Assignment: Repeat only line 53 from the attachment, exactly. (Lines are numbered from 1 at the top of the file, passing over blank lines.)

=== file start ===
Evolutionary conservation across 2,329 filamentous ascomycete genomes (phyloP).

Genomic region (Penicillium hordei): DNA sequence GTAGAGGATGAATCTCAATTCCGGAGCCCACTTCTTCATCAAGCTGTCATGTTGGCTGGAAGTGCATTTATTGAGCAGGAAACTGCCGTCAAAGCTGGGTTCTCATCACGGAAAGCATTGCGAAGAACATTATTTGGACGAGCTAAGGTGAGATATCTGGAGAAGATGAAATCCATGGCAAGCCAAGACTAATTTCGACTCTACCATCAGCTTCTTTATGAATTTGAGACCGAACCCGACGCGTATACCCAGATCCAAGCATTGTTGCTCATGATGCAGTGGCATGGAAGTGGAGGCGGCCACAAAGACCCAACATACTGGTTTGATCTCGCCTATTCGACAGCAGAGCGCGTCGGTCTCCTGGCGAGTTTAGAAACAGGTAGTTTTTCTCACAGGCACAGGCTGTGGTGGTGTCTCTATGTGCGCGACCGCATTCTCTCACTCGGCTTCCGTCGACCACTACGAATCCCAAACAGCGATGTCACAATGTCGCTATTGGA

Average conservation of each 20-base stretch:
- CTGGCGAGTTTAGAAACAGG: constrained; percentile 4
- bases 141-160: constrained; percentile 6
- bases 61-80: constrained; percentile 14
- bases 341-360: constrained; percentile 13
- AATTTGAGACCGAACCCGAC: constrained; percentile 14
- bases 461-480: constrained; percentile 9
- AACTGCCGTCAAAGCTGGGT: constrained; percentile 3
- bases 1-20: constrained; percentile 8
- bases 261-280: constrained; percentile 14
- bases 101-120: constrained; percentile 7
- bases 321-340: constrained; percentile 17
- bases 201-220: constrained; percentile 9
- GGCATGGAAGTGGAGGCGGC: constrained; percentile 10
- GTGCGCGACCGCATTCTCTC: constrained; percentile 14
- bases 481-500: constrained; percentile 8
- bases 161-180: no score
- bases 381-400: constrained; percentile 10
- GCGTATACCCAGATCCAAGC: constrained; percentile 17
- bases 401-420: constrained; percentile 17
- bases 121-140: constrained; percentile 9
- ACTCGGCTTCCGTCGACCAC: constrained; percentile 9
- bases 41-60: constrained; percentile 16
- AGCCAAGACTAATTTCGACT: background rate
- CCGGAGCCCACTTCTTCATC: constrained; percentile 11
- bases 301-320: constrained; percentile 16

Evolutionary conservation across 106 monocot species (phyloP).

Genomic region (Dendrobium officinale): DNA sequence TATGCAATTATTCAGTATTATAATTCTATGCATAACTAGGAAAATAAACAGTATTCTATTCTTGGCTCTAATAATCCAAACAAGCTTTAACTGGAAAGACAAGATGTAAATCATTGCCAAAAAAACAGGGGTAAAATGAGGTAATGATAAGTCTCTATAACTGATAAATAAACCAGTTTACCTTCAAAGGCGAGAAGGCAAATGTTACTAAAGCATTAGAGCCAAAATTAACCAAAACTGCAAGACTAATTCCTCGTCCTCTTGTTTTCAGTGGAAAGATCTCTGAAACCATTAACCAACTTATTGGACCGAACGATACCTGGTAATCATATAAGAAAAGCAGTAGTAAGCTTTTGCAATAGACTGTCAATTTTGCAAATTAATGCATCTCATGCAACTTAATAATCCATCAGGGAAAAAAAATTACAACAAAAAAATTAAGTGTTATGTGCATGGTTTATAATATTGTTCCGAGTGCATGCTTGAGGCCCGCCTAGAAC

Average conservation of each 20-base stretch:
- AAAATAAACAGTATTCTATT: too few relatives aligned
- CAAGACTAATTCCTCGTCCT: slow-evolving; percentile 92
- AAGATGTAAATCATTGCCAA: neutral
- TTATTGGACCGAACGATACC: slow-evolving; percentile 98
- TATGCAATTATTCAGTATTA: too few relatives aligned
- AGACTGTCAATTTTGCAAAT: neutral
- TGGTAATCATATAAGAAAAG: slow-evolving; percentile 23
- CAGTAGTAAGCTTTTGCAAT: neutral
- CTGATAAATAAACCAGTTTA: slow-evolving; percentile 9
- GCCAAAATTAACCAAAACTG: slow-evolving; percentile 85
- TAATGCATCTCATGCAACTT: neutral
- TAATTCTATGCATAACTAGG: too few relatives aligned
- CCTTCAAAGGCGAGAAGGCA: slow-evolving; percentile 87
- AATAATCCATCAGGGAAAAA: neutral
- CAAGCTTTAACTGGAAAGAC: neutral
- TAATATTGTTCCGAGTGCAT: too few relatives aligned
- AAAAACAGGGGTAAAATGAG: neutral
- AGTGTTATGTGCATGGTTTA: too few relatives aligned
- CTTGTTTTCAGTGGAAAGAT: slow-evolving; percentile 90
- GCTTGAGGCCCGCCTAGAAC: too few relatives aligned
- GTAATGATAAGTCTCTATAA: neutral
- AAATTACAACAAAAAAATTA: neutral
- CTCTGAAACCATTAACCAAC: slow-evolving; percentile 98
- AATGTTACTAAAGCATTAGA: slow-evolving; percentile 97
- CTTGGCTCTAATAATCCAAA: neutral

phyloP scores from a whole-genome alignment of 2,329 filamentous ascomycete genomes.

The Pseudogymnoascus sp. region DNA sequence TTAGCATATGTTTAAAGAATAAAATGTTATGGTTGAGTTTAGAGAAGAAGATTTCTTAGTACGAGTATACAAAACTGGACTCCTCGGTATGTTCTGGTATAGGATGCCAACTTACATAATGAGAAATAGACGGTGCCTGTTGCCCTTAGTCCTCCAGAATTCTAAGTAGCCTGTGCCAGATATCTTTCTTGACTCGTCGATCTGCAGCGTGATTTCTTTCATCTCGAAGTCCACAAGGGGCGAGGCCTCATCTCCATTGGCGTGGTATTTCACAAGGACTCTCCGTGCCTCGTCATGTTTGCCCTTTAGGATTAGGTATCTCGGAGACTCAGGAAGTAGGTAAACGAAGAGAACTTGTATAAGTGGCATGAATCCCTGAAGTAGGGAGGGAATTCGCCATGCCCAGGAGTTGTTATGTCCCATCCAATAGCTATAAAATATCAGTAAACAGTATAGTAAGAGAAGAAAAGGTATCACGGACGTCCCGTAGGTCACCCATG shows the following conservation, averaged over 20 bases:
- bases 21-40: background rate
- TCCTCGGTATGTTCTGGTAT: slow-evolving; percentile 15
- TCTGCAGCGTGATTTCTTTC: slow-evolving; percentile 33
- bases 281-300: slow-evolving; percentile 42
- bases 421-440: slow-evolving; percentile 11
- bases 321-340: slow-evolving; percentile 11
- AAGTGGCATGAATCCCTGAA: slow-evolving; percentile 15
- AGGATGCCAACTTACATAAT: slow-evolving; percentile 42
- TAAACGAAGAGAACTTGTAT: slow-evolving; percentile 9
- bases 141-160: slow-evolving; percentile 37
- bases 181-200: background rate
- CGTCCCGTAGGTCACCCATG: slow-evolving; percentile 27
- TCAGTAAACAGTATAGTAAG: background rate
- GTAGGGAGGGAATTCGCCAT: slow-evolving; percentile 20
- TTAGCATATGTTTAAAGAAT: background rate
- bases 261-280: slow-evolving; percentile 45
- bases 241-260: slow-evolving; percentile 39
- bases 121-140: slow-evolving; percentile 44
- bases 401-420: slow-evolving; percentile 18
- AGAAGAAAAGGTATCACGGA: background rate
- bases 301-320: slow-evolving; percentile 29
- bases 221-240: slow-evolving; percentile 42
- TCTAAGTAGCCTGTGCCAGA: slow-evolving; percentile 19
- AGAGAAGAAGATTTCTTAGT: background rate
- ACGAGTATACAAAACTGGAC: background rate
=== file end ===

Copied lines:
- AAATTACAACAAAAAAATTA: neutral